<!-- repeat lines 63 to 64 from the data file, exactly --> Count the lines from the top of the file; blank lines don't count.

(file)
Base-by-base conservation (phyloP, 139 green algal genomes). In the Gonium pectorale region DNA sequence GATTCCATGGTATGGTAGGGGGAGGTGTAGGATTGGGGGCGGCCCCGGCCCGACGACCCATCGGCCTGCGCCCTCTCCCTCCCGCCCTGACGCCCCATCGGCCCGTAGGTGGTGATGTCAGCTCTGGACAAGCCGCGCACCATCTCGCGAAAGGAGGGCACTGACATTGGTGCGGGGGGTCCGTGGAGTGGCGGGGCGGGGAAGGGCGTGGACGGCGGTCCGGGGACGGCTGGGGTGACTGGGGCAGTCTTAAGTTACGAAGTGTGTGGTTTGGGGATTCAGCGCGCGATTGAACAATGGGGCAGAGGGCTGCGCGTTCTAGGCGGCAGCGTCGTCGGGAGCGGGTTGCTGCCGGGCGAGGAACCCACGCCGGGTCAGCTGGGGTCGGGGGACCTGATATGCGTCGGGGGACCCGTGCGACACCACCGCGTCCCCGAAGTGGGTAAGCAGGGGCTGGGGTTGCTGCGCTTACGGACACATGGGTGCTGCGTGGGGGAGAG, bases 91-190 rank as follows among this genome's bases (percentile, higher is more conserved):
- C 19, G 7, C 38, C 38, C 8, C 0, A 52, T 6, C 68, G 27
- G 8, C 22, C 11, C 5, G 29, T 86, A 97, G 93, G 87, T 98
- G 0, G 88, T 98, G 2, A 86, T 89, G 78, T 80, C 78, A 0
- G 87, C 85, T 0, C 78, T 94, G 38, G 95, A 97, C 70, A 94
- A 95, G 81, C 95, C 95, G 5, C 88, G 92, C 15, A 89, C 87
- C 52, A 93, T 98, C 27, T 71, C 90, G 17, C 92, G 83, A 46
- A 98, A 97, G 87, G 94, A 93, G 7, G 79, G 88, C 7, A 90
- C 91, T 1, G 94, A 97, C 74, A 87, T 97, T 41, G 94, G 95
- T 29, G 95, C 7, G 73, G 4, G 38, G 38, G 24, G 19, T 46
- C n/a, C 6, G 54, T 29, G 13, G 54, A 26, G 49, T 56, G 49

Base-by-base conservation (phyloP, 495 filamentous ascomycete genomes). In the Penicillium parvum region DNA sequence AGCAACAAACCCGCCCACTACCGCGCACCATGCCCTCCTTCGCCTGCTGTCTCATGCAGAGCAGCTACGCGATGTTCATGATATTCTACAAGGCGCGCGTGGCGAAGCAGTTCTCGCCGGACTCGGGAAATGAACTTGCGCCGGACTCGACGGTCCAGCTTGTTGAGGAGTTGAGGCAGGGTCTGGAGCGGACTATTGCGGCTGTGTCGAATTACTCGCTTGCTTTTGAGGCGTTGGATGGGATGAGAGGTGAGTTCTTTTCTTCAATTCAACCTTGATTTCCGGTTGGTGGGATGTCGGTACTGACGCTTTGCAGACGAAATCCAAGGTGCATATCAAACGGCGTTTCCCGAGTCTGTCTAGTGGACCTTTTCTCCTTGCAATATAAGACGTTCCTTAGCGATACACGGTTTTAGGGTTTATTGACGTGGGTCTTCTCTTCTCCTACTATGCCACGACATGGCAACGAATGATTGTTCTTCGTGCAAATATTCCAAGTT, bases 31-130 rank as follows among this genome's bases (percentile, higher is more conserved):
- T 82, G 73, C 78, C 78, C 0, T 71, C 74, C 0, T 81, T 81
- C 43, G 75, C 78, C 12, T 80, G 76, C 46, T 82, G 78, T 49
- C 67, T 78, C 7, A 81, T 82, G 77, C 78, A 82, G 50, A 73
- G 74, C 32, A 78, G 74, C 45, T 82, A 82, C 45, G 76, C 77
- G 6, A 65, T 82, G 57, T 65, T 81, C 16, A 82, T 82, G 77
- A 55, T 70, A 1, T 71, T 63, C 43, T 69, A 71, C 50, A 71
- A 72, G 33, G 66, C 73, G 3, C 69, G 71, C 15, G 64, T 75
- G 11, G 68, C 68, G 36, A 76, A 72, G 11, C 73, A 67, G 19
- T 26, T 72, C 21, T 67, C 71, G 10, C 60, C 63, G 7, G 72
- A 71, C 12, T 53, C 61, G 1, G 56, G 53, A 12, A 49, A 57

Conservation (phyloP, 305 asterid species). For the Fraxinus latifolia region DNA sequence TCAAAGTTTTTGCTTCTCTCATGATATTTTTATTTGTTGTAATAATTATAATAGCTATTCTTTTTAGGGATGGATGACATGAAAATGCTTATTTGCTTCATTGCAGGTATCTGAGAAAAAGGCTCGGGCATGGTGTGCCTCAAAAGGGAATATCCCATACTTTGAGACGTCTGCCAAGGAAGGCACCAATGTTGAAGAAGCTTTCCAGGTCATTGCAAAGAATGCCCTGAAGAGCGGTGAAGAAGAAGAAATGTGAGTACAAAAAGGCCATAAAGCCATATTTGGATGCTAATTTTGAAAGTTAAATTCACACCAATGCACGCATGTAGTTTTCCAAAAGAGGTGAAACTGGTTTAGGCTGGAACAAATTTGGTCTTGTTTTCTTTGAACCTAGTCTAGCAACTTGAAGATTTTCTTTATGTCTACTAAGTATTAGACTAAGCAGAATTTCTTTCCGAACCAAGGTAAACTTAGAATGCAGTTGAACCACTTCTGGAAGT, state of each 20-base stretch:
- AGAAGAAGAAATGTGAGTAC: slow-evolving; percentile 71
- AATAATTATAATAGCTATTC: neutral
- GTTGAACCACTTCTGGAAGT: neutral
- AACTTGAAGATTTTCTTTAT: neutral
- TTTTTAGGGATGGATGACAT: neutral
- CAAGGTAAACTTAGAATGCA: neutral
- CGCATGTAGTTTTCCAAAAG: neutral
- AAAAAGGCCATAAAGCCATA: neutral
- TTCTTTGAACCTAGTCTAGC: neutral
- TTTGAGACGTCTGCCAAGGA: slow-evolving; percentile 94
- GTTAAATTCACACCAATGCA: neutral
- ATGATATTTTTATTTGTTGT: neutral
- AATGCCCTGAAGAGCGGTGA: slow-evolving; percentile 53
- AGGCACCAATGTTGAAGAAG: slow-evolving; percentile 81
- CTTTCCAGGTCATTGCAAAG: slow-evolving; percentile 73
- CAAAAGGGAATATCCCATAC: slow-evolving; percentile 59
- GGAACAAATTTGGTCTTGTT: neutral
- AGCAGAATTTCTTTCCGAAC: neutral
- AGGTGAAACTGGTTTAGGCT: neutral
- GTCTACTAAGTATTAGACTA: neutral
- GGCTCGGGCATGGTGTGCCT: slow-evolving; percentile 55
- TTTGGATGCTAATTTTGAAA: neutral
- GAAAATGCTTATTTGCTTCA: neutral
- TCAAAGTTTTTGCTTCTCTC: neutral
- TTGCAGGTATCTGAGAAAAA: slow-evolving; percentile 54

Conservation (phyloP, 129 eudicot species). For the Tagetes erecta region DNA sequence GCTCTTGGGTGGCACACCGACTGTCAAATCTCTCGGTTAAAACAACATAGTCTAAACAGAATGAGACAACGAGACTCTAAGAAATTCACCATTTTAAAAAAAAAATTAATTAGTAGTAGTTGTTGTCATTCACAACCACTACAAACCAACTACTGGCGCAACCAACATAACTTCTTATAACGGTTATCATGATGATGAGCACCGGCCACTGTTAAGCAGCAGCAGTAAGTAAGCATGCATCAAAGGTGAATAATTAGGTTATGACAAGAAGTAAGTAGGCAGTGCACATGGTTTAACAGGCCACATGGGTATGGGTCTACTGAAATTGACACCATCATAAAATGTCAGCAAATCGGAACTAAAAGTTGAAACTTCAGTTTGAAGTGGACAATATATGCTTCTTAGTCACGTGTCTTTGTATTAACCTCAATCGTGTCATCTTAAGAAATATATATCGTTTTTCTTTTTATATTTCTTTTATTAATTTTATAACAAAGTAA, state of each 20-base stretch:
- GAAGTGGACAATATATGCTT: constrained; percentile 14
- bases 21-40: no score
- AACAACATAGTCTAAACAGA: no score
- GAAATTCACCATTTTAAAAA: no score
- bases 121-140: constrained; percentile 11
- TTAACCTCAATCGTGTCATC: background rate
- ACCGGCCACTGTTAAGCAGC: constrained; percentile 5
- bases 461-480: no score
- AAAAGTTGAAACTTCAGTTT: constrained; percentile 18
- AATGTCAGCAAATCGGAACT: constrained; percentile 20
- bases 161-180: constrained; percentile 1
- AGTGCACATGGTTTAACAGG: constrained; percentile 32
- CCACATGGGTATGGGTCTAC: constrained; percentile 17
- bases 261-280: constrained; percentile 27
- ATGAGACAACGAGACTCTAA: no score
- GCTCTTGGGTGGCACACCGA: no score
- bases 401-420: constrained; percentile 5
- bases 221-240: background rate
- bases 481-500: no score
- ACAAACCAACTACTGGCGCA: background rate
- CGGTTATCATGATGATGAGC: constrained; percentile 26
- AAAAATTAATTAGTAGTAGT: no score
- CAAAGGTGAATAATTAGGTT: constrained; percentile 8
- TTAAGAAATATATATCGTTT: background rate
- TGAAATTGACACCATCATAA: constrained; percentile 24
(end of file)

- bases 261-280: constrained; percentile 27
- ATGAGACAACGAGACTCTAA: no score